Cameroon, too, has not been able to escape. Such billboards surround the remains of Koko Komégné’s images erected in 1992 by Doual’art at the »Rond Point 4ême« close by “Nouvelle Liberté”, blocking the view. It is all the more surprising that there are no billboards at the Rond Point de Deïdo. 
In 1994, Doual’art commissioned artist Joseph Sumégné, an artist living in Yaoundé, with a concept for a monumental sculpture for this plaza in
Douala. Sumégné built a model which was presented to various important personages of the city, such as the “chef du quartier” of Deïdo. Permission was obtained from the municipal authorities to erect the statue, and funds were raised from private sponsors and the French cultural co-operation. Sumégné assembled the sculpture in a building on the naval base located nearby Rond Point and collaborated with a structural engineer regarding its construction and the foundation which is several meters deep. 
The sculpture initially met with a positive reaction when it was erected in the summer of 1996; little by little, however, critical voices were raised, above all the polemic of a local newspaper which launched a campaign against the sculpture. In the course of events, the artist and the organisers were threatened, and the sculpture, which was alleged to have evil magic powers, could not be completed. In the mean time, tempers have cooled; the sculpture is still in place and has become a landmark of
Douala. It is featured on postcards, foreign television journalists pose in front of it when reporting from Douala, rap groups use it in their video clips, and it is one of the Guinness brewery’s advertising motifs. 

The figure stands on one leg, the other one, as well as the arms, is bent; the left hand balances a stylised globe above its head. Laughing, the small round face welcomes the drivers coming from the downtown area. The sculpture is constructed entirely from discarded parts of cars, machines, electrical appliances, etc. All the individual parts are tied and woven together with wire or cables. 

Sumégné is one of the artists who made recycling, “recuperation” their theme and medium in the 1990s. Rather than employing traditional art materials, they construct assemblages from rubbish found on the street. In a similar vein to Arte Povera, which distanced itself from the belief in progress in the Europe of the 1950s and 1960s, the African “recuperation” artists work with the dusty aesthetics of daily life on the streets of Africa. The continent developed into a rubbish dump for the richer countries’ wastes and is now practically being flooded with their discarded consumer goods. Africans have developed their own capabilities to take possession of them, and recycling or “recuperation” as a survival strategy became a central piece of African cultural life. This process of digesting foreign rubbish must therefore be considered to be leaving its mark on African identity above and beyond its practical function. Cultural studies scholar AbdouMaliq Simone considers Sumégné’s “Nouvelle Liberté” to be a reflection both of the disparate and fragmented reality of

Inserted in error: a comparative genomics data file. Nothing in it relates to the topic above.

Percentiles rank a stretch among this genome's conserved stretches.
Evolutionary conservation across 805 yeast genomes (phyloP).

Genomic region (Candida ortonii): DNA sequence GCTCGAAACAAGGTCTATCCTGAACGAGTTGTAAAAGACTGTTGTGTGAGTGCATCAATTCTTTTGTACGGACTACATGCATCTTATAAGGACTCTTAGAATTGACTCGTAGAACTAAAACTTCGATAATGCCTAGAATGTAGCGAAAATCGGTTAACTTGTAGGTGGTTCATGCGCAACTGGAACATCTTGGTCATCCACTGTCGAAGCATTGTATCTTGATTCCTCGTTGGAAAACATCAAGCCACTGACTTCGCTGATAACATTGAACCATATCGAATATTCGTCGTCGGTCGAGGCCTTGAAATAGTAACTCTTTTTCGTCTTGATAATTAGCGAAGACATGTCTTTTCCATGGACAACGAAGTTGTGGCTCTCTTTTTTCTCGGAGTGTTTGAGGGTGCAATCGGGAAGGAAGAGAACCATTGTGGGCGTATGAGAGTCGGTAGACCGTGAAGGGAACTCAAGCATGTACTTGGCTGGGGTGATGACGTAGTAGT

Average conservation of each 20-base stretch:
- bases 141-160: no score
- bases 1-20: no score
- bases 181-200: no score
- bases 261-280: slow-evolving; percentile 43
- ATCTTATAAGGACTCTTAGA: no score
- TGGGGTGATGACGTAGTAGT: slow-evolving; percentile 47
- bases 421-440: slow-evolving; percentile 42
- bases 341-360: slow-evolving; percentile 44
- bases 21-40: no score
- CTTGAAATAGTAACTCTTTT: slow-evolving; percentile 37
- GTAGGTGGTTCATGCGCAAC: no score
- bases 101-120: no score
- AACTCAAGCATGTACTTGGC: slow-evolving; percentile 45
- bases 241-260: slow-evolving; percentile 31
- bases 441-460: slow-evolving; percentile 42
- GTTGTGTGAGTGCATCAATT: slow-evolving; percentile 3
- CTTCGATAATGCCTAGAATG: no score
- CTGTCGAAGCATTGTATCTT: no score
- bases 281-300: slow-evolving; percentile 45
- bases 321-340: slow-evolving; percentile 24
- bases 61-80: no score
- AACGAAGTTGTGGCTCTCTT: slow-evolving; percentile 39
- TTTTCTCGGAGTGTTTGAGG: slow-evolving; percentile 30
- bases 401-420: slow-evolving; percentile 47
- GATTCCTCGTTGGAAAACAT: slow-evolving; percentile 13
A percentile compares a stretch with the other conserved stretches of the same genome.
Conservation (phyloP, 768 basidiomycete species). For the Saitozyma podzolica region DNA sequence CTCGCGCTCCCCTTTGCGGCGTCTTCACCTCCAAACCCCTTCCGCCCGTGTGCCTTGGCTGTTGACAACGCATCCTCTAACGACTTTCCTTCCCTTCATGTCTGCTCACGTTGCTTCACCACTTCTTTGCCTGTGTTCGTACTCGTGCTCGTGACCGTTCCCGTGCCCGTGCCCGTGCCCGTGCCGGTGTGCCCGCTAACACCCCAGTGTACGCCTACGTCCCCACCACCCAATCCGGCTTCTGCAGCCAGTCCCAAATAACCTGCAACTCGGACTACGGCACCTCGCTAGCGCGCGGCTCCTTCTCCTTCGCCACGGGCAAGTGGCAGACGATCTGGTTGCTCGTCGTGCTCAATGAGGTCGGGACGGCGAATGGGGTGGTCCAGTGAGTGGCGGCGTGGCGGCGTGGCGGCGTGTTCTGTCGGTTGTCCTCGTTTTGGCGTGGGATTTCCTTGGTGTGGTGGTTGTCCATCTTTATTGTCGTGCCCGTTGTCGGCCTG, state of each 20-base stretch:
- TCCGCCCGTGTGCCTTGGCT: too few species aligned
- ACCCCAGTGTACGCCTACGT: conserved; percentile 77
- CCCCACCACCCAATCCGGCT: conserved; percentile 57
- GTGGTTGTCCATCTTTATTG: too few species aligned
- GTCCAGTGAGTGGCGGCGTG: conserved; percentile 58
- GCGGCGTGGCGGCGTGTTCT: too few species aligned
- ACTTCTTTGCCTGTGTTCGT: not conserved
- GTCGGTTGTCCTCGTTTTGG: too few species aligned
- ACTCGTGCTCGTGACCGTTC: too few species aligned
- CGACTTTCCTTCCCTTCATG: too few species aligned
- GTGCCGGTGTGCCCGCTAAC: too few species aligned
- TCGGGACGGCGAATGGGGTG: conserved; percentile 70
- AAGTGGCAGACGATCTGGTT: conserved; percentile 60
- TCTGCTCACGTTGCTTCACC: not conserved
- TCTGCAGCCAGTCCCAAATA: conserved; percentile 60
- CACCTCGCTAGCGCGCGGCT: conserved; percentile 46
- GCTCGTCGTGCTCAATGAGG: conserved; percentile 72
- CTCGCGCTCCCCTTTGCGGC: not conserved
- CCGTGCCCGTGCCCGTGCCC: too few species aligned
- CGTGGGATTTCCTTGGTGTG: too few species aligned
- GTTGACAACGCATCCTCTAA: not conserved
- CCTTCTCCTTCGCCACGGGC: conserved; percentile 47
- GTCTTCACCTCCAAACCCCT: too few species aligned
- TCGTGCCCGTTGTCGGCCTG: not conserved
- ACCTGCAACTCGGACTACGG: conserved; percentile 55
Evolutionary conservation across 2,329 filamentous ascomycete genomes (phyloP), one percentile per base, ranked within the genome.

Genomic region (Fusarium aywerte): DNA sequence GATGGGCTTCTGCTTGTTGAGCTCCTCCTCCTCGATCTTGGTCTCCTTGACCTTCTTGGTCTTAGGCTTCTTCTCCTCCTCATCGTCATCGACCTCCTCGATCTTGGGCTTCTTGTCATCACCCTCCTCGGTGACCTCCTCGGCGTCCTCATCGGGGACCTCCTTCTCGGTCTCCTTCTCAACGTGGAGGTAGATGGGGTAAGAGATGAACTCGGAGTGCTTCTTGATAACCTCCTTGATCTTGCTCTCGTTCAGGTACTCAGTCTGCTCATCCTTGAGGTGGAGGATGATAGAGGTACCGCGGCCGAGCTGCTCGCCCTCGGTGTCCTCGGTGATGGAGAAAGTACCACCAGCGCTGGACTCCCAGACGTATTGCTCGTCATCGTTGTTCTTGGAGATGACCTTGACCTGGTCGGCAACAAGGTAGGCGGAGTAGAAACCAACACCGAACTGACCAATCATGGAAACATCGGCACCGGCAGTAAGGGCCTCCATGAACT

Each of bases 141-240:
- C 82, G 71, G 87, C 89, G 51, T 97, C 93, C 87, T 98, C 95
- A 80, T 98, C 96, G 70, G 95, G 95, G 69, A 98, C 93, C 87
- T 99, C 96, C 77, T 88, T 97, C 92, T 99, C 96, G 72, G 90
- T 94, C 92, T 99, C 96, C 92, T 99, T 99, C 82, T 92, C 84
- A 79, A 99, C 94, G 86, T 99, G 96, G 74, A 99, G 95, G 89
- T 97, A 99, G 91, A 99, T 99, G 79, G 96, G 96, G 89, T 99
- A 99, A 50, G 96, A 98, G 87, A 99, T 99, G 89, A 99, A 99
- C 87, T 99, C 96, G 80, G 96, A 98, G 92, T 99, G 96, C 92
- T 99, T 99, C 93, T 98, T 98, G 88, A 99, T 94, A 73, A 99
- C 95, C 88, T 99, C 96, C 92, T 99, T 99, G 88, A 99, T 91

Douala and the ability of the city’s population to master reality in their everyday life as a social community. [4] 

Sumégné conceived “Nouvelle Liberté” as a critical paraphrase of the Statue of Liberty in
New York. For him, the torch she holds in her right hand symbolises violence and destruction,[5] and he considers her a contradiction to the pretension to liberty, as this must always be free of violence, “Nouvelle Liberté” stands on one leg, a gesture of exertion, for liberty must constantly be maintained. The right hand is the hand of violence, it faces down, and the left hand, the hand of wisdom, reaches upwards. For me, violence and freedom don’t go together. It takes wisdom to respect the Other’s interests and to find oneself in the face of the Other. For that reason, the statue has mirrors in place of her face.  [6] 

The evil spirit of the roundabout “Nouvelle Liberté” is frequently criticised because of its »rubbish aesthetics«. A passer-by at Rond Point was incensed that the population is constantly reminded to keep the city clean, and then such a heap of junk is dumped in the middle of the plaza. Many would prefer something more pleasing to the eye, something clean, a bronze, for instance.  In her article “Art, Beauty and the Grammars of Resistance in Douala”[7], cultural studies scholar Dominique Malaquais interprets the sculpture between the poles represented by the concepts of beauty and ugliness, which she considers the fundamental parameters of the self-understanding of post-colonial culture and its social classes.  To Cameroonian critic Jacques Epangue, “Nouvelle Liberté” is a model for how contemporary art inscribes itself into urban space, integrating into its social milieu: »The most important thing is that it is a wonderful work, but that it is ugly at the same time, and it is just this ugliness which makes it something wonderful. It reflects the reality of
Douala precisely, and I believe that it takes a very important place in local people’s everyday life, even if they are not aware of it. [8] 

Rarely was the statue called »Nouvelle Liberté« in the conversations I had in
Douala; some people said they did not know this name, and nobody referred to its meaning as intended by the artist. In common parlance, people call the statue »›Nju-Nju‹ du Rond Point«, which means »›Evil Spirit‹ of the Roundabout«. The question arises whether this name merely goes back to the malevolent campaign mentioned above or whether it is possible to read a magical meaning into the statue itself. I believe that Sumégné’s statues do display something of fetishes: the machine aesthetic permits one to consider them roughly built robots from a doom-and-gloom work of science fiction, but beyond that, a magical dimension can be discerned in the “recuperation” approach altogether. The fragments of machines and electrical appliances, in place of the figure’s bones and organs, are laid bare without a protective skin. Produced on other continents and circulating globally, they represent a world which is out of reach for most Africans. They represent a threat which has the power to question one’s own culture and one’s own skills.